Packt has an eBook sale going on. All eBooks are $5 including lost of the spatial books including the new PostGIS Cookbook that comes out next month. Other spatial books of note include:
The sale ends January 3rd so you have some time.
Update: Well here you go…
Sorry to disappoint everyone but contrary to current reports @BroadMap has not been purchased by Apple.
– BroadMap (@BroadMap) December 23, 2013
We had heard months ago that some BroadMap staff had moved on to Apple but today things have “exploded”.
Based on evidence and chatter from sources, Apple seemingly acquired mapping firm BroadMap in the first half of this year…
It’s complicated what has actually happened. Many people are claiming different things, but from what I’ve been told:
- Apple bought the intellectual property of BroadMap and licensed it back to them.
- Management of BroadMap and many key staff have joined Apple. I’ve gotten many different explanations as to “the how” of this but they’re at Apple
- BroadMap is still servicing existing clients. They may be doing this with “legacy staff” or have been using a 3rd party for support.
BroadMap has tweeted that they’re still around as well.
@markgurman @cageyjames We are working on updating the website.The offices were moved from NH to VA. Website has been unattended for a while
— BroadMap (@BroadMap) December 23, 2013
Given the uncertantity of it all, I’m guessing there isn’t much marketing staff left at BroadMap to deal with all these questions. Thus the ambiguity of it all.
Now what I’m interested in is Apple now has many old GDT staff on board. I’m assuming they’re going to be working to replace TomTom with their own mapping data. That’s more interesting that who owns what shell company anymore.
Paul Ramsey on using PostGIS on Amazon RDS:
With Amazon Web Services, I had a backed-up and replication-ready database up and running in under an hour, and OpenGeo Suite tied into it in another hour. With the knowledge I’ve gained, next time will take only a few minutes.
Think about that for a moment, a few minutes and you can deploy an enterprise GIS solution. Life is easier when you don’t have licensing constraints.
So over coffee I read this:
Apple’s “Interactive Map” patent filing details a mapping program that enables users to dynamically adjust and view different “layers” of content pulled from the Internet. Examples include commuting, tourism and weather map layers, among others.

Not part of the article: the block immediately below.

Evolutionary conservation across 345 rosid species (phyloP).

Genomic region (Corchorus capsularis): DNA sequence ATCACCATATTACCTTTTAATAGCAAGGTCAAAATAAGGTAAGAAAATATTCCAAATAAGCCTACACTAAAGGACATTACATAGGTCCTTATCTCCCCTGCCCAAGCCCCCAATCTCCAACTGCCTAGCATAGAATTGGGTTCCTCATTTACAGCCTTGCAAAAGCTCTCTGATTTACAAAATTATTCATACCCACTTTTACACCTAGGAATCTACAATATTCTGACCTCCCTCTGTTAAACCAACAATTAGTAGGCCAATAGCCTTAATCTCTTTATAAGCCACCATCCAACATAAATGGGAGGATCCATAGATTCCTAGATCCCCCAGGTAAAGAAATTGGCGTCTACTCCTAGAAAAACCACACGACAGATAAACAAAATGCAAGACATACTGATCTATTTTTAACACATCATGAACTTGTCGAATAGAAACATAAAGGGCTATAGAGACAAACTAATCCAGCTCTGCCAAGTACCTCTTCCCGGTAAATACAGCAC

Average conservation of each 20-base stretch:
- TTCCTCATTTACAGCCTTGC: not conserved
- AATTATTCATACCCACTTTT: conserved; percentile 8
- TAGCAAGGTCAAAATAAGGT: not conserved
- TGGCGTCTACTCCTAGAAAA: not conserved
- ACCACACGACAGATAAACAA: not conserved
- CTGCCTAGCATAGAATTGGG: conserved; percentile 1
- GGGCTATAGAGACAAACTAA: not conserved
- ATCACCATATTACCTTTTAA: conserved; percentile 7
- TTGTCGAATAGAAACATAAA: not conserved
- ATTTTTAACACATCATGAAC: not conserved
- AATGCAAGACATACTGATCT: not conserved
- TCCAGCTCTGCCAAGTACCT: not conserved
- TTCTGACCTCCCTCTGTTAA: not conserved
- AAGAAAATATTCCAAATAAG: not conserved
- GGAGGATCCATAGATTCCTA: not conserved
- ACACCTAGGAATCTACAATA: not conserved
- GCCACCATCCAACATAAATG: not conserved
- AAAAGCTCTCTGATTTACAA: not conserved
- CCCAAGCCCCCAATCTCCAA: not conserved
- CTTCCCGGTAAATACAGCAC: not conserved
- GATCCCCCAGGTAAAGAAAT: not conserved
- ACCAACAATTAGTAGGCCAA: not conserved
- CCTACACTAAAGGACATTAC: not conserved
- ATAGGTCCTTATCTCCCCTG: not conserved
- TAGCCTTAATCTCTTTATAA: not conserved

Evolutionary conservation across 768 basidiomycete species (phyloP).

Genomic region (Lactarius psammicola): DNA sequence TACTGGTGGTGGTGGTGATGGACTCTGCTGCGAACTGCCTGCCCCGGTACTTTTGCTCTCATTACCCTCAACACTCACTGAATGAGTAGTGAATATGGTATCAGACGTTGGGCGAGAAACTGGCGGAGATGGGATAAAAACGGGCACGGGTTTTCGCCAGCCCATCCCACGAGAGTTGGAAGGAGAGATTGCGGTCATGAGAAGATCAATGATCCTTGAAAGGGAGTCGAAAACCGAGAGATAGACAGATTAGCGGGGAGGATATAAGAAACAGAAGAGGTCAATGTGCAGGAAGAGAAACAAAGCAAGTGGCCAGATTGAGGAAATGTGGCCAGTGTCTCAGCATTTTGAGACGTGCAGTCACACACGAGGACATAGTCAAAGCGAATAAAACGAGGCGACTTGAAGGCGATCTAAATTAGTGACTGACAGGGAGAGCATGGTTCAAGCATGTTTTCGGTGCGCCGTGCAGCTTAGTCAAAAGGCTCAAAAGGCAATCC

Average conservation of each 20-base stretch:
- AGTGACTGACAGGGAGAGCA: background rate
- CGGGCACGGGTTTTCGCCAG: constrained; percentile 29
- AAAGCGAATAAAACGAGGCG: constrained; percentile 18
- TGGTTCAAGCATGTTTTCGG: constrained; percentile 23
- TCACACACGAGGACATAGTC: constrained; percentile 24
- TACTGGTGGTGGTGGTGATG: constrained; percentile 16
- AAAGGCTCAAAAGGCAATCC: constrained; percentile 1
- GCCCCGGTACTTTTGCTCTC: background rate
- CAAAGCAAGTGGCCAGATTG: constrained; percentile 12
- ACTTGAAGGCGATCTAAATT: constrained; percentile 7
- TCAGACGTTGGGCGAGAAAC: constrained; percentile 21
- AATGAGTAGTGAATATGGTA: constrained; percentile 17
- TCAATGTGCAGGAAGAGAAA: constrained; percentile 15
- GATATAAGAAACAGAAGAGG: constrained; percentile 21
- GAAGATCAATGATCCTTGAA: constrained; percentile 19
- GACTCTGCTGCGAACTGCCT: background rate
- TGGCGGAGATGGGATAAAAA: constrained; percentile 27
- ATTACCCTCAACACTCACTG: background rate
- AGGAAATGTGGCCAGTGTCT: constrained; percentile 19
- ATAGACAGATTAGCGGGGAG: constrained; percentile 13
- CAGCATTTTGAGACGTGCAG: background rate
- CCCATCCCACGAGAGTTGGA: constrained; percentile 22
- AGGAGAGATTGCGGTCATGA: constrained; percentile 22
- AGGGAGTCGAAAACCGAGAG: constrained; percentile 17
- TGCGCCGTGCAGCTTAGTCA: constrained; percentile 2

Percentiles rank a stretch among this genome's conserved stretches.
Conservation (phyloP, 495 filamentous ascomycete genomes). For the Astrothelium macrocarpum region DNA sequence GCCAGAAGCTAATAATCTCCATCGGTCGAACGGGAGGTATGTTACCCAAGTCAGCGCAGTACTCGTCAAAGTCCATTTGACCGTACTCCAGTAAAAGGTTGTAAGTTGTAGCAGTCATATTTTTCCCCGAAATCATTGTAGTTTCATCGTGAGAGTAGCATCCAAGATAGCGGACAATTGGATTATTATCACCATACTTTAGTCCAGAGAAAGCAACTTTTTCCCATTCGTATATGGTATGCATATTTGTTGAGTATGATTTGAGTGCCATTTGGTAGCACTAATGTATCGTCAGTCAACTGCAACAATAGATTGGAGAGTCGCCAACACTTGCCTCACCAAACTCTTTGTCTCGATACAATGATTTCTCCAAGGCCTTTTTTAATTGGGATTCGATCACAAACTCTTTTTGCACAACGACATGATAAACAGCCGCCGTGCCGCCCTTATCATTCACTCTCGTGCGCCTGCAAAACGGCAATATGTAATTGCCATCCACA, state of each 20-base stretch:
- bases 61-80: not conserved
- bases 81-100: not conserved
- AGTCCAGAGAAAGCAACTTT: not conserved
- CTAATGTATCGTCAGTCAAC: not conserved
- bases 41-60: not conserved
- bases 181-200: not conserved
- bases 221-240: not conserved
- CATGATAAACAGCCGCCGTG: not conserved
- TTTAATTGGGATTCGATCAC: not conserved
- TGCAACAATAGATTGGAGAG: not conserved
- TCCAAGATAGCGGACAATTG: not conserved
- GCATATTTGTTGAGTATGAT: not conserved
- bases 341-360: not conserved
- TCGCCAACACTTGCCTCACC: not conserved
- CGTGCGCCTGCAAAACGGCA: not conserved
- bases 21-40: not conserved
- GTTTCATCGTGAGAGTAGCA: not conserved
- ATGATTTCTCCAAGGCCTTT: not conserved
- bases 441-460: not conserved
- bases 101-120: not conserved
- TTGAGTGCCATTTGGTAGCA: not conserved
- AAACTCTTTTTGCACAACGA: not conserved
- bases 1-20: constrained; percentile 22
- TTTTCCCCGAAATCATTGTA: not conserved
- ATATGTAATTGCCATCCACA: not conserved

Layers of content, brilliant! Why did we not think of this before? The patent filing is a road map for GIS. But I see huge problems with their method, look at this:
Where is the north arrow? Not only that Apple’s map data for Washington DC is cartoonish. No wonder people hate Apple Maps. I can tell you the maps of Phoenix look much better. Looking over the other supporting images is depressing. Breaking down what I do into flow charts, gawd we suck.
I look forward to licensing Apple’s patent to do my work.
BIM is the new GIS? Can you dumb it down a shade?
Look, I got suckered into thinking BIM was the future. The painful fact is BIM is only useful to talk about, not actual use. But that won’t stop CAD companies from trying to convince you BIM is the future.
Let’s just say that BIM is the new GIS. In speaking with Mike DeLacey, CEO of Microdesk, a long time Autodesk partner and reseller, the terms are interchangeable in an Autodesk environment.
Will all do respect Mike, Neogeography (are we spelling it with our without CamelCase these days) is the new GIS. If BIM is interchangeable with GIS in Autodesk, I fear for Autodesk users. Given DWG is all about 0,0 (seriously though, how about require a projection Autodesk?) and unless we’re mapping null island, 0,0 is about as far from GIS as you can get.
Mapmeter (despite not being CamelCase) is a pretty awesome way to get analytics for your maps. We’ve talked on my hangouts about how it is not free, nor is it open source. But you can get a copy free until the end of the year:
…we’re including a free annual Mapmeter subscription with every OpenGeo Suite purchase made before the end of the year. While a Mapmeter subscription is already included at the Platform level and above, this is the perfect opportunity for prospective Plus and Professional purchasers to save nearly $2400.